Led by US airlines, net profits in the aviation industry are set to rise by some 11 percent in 2018, the International Air Transport Association (IATA) said on Tuesday as it presented economic forecasts for the industry. According to the forecast by the industry’s global trade association, combined net profits will hit $38.4 billion, from a revised $34.5 billion in 2017, with US carriers weighing in with almost half.
“Strong demand, efficiency and reduced interest payments will help airlines improve net profitability in 2018 despite rising (operating) costs,” said IATA, whose 280 members account for more than three quarters of global air traffic. “These are good times for the global air transport industry. Safety performance is solid. We have a clear strategy that is delivering results on environmental performance,” said IATA director general and CEO Alexandre de Juniac.
“Airlines are achieving sustainable levels of profitability,” added de Juniac, while highlighting the challenges of rising fuel costs and well as labor and infrastructure expenses.
Although passenger numbers are on the rise, to hit 4.3 billion next year, with passenger business revenues set to grow 9.2 percent to $581 billion, IATA warned that rising costs overall, notably on higher fuel prices, will pose the biggest challenge to profitability in 2018.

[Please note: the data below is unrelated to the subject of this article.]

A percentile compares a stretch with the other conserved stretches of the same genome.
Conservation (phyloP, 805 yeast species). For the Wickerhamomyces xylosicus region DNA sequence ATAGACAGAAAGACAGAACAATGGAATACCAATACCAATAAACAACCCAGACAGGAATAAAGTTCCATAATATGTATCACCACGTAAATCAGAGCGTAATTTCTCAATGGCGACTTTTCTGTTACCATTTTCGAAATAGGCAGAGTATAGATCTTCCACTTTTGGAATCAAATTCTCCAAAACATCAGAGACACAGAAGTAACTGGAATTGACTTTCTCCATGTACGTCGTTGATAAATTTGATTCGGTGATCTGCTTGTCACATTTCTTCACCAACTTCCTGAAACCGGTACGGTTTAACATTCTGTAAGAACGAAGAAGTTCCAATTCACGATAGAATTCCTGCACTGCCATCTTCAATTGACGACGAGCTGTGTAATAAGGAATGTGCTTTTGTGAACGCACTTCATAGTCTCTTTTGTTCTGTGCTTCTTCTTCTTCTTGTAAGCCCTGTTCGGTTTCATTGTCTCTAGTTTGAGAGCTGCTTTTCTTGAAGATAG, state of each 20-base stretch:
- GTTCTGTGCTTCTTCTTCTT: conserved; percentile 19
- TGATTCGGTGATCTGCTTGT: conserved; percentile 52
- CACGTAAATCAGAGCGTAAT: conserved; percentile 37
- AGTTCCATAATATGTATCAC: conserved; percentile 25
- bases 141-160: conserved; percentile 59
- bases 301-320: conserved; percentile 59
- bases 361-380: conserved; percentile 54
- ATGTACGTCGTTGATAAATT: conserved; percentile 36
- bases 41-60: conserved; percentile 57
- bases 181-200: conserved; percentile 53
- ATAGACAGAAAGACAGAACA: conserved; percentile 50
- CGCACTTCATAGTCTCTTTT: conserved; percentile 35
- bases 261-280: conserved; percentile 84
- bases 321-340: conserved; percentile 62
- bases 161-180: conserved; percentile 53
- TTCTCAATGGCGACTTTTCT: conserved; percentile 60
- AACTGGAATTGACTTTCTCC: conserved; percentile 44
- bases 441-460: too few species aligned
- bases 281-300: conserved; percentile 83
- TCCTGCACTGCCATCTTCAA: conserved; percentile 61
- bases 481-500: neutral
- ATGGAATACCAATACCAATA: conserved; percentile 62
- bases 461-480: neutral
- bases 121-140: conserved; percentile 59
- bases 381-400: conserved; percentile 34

The association expects oil prices to average $60 for a barrel of Brent Crude a rise of 10.7 percent on this year, taking oil-related costs up from 18.8 percent to 20.5 percent. Accelerating labor costs will see wages take a 30.9 percent chunk meanwhile next year.
De Juniac urged governments to “raise their game” and do more to ensure infrastructure can cope with higher aviation demand. “Governments are not meeting their responsibility to provide sufficient infrastructure for the industry to meet demand,” de Juniac said. “Aviation is the business of freedom and a catalyst for growth and development,” he said, adding the industry benefits to the economy include 2.7 million direct jobs and support for 3.5 percent of global economic activity.
By region, North America is forecast to lead the way on performance with net profits in 2018 of $16.8 billion, up from $15.6 billion, followed by Europe rising from $9.8 to $11.5 billion. Asia is set to post an increase from $8.3 to $9 billion. Africa, in contrast, is likely to turn in albeit stable collective net losses of $100 million despite forecast demand growth of 8 percent and announced capacity expansion of 7.5 percent.
Turning to environmental concerns, IATA, which said the inflation-adjusted cost of flying had halved for consumers since 1996, said aviation was committed to managing its carbon footprint with a near-term goal of capping emissions through carbon-neutral growth from 2020.